The part of your block with the flux on will then be a bit of a nuisance for soldering later on - tending to stick-down other pieces you are working on, so choose a corner you can reserve for this purpose.
None of this will help for balls larger than about 3mm - they will ALWAYS have a flat bottom; but sometimes that is just what is needed to attach it to a piece.
I threw my flux away and prepared the mix with water only (boric acid and water). I tried with 0.5 mm, 1 mm and 1.5 mm balls and still have the same result. I will try with adding more flux under the ball and form the "cushion" before adding silver.
It didn't work with the "cushion" either. I placed the deformed ball (about 2 mm) on the white "cushion" formed by the flux after heated, and the mix turned into that sticky paste and protected the ball without allowing me to melt it, to form the ball. The ball just got even more deformed.
I wonder how they make those perfect balls on jewelry items sold at jewelry shops...
Ah, that's a hint perhaps... I suppose your torch may not be powerful enough to heat the flux and silver to the melting point. I did just nip down to my bench and found my little "crème brûlée" torch could only just about manage 2mm and took a minute or two to get there.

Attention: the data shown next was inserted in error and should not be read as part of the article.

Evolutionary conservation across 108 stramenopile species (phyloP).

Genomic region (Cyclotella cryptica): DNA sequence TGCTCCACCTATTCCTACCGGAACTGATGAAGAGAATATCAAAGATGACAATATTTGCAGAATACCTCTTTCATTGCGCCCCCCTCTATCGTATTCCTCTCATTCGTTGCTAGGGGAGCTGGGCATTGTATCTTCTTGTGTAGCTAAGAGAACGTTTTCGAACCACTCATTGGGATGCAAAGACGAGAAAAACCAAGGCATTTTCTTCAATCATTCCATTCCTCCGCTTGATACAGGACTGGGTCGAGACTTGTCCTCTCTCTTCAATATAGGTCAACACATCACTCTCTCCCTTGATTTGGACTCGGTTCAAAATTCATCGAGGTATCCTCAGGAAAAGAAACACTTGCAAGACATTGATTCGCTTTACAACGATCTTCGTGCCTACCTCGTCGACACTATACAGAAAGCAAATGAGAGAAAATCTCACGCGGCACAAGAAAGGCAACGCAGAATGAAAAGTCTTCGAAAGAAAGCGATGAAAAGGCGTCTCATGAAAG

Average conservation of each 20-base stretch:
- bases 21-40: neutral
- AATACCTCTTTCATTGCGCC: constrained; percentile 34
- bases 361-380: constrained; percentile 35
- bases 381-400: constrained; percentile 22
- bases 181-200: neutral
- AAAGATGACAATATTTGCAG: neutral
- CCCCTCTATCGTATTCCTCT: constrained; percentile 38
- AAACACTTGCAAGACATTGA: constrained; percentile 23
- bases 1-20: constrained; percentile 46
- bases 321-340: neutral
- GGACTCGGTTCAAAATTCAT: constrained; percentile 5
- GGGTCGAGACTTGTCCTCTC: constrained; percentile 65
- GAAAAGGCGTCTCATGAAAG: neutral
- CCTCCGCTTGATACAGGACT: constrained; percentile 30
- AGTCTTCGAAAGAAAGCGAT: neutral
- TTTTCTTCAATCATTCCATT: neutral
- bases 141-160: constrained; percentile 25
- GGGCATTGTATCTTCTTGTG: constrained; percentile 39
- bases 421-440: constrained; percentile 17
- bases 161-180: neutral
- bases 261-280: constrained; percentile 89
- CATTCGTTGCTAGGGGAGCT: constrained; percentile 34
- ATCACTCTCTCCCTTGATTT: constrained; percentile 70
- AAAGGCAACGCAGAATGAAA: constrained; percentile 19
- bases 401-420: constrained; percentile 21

It's the Max Flame Butane Torch used for PMC. I can melt silver with it on the firebrick within seconds but not when I have tones of flux on the metal. That's the scope of the borax flux, to cover the piece so you can't melt it while the solder flows.
No, the flux is there to coat the metal so the copper in the sterling won't react with the air. The solder won't stick to the copper oxides so is needed for soldering; likewise, the ball surface won't be smooth if covered in oxides (basically rust!).
Yes, you will have difficulty getting both a dollop of flux and silver up to the melting point with that (otherwise excellent) little torch. It's a matter of you having to get more material up to temperature.
However, nipping down to my bench again, I can get about 1.5mm balls reasonably round with just a small painting of flux using the smaller torch similar to the one you have. There is still a small flat area, but that is usually quite handy when soldering balls onto plate.
Don't forget that commercially produced jewellery will use ready-made granules produced using complex machines that drop the silver into a melting tube. These are hard to source in small quantities.
There is a method I've heard of producing random sized balls by pouring molten silver onto a cool surface (http://ganoksin.com/blog/lillianjones/2011/07/06/making-granules-the-sandkuhler-splash/), but have no experience in it.
Otherwise, do consider getting hold of a small amount of argentium which is a breeze to use.